‘Heroes overlooked’ ... Capleton salutes Marley, Tacky
Reggae/dancehall artiste Capleton may be hesitant to discuss his own adversities, but the strong-voiced entertainer was very vocal on the topic of individuals who should be given the title of 'hero'.
Over the years, THE STAR has reported on the St Mary-born man who takes on the mission of walking barefoot from his parish to the capital city of Kingston as a tribute to Tacky. The man, Derrick Robinson, who goes by the name Black X, has made it his duty to advocate for the proclaimed Coromantee chief to be added to the list of Jamaica's heroes - an effort that Capleton respects.
"Nothing not wrong with him (Black X) walking for what he believes," Capleton said.
"Tacky should be named a hero because he was the brain behind some of the things that people still don't know about as one of the first to start the liberation. He was a great warrior."
The entertainer says reggae legend Bob Marley, like Tacky, is overlooked and deserves to be a hero.
"Reggae music is a miracle to the world, and people are captivated by it. Anywhere you go, people say Bob Marley done a lot for Jamaica," he said.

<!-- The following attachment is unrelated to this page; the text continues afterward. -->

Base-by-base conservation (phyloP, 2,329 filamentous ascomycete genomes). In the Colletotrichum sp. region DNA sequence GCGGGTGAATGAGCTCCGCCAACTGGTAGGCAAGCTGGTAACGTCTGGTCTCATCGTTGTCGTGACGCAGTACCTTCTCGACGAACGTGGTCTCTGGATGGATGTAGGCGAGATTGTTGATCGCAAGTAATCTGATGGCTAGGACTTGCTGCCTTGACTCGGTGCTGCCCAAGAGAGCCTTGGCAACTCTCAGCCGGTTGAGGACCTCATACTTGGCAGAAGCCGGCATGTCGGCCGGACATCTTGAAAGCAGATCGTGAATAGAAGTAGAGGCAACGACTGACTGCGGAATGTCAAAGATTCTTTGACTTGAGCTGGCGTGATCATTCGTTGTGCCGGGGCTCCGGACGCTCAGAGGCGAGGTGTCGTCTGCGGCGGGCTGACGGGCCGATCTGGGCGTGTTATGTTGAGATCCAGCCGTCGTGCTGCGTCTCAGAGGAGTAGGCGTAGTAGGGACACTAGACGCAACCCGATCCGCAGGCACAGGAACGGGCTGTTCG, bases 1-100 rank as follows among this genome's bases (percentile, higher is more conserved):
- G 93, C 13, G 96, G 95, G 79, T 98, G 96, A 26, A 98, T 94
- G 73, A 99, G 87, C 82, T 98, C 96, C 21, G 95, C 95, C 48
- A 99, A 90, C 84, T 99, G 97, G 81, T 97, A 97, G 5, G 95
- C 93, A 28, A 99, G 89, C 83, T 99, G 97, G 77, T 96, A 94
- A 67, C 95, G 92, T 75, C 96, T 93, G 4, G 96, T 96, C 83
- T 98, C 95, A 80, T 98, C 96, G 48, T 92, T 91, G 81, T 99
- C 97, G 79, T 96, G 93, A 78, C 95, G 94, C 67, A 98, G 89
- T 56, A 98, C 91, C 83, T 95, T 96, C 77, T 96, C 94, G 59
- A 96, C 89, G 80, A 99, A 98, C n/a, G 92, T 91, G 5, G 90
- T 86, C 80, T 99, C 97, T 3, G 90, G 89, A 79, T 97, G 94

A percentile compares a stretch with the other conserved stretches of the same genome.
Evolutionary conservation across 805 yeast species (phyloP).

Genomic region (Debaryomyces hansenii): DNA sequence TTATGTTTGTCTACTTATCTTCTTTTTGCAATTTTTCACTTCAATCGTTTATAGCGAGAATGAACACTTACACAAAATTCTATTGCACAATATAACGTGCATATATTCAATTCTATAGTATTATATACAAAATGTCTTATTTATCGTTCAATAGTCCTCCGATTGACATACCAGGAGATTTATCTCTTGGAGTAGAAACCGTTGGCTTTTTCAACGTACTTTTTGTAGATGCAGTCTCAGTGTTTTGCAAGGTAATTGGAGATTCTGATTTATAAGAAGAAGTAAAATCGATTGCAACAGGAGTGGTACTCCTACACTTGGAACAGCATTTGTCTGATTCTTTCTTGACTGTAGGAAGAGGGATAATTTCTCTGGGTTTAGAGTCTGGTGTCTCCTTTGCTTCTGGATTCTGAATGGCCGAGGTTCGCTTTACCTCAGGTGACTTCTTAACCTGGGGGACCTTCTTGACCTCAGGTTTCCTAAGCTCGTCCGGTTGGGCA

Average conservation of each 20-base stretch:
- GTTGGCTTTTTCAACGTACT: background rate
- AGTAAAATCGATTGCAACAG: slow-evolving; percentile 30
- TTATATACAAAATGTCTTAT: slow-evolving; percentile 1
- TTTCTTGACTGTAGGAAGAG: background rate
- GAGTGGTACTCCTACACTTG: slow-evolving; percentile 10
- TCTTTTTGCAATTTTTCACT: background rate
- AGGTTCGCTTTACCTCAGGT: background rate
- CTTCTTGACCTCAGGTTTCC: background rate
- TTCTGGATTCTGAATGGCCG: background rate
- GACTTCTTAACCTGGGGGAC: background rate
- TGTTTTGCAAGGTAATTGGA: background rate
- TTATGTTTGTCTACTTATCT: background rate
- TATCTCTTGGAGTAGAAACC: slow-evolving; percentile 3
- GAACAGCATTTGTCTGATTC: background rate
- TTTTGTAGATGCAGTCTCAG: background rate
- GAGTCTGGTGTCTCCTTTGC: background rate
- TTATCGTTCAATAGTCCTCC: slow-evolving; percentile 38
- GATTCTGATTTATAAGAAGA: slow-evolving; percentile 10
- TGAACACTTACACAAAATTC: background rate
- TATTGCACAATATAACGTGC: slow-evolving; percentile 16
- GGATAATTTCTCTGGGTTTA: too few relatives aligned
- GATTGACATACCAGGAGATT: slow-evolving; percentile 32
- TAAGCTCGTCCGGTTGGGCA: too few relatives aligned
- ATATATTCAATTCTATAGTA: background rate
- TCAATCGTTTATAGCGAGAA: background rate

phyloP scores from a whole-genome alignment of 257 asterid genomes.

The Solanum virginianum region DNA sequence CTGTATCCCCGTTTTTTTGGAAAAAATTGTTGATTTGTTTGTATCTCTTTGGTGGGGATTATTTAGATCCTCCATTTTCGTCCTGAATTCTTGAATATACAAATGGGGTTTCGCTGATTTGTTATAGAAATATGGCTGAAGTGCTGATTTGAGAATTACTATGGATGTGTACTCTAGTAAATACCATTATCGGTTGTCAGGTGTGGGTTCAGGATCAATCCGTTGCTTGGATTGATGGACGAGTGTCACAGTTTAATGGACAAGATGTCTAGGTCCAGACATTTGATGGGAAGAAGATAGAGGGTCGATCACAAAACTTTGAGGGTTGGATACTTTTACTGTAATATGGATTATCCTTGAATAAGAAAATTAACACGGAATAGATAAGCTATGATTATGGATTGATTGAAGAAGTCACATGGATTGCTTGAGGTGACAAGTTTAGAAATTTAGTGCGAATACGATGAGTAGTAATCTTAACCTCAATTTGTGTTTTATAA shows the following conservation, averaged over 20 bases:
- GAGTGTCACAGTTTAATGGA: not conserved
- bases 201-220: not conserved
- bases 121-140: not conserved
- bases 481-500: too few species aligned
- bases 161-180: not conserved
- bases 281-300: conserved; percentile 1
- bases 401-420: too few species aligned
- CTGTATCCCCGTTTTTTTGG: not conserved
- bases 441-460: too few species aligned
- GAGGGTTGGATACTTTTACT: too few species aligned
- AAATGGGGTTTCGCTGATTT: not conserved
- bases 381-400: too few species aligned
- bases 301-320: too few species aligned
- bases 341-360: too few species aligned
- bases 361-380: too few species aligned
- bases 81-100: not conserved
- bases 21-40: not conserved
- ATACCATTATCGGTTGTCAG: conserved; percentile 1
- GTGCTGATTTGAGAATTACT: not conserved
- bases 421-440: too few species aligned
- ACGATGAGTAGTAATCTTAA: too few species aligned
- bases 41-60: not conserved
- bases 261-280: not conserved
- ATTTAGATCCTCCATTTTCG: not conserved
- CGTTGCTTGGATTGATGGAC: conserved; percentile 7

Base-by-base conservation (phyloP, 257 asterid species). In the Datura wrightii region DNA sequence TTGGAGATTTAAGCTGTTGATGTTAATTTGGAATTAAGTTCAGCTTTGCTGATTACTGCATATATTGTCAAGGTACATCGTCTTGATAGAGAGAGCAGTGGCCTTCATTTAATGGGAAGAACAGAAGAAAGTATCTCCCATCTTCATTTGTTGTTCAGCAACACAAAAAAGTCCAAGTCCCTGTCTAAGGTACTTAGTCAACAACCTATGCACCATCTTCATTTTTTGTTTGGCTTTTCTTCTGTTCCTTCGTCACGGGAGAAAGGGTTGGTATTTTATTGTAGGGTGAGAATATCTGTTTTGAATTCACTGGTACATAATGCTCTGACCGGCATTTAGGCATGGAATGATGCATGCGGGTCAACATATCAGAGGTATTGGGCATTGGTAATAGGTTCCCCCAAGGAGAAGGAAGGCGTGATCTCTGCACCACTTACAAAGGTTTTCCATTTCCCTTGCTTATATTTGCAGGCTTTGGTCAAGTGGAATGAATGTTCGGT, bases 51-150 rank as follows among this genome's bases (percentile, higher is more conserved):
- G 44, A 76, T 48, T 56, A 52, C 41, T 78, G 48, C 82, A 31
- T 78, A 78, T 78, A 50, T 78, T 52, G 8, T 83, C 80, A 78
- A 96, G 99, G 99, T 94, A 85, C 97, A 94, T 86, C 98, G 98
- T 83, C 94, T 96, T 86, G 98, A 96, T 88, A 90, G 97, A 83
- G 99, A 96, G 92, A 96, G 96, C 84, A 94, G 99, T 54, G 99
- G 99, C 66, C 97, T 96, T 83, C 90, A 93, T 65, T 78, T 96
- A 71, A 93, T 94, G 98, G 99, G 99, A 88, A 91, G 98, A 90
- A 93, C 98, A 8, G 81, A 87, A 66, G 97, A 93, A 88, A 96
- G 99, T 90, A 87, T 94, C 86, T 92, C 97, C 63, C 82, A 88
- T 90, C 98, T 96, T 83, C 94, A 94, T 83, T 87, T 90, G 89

Capleton described a hero as a "great leader", and referencing that definition, he said Bob Marley has led others in the music industry to do more for the genre.
"I have lots of heroes. I can't name one because all people who do great work and uplifting things to change people life or enhance a person to be better in terms of levity, I consider them heroes," he said.
Through Capleton Music Inc., the entertainer has willingly donated funds as and has shared his time to improve the state of community centres, schools, and hospitals over the years.
Capleton said that persons might call him a hero because of his charitable works, but he does not think too much of the title.
"Hear the great part of it: Even if you don't get it (the official title of hero) from the system, is when you hear it from the people."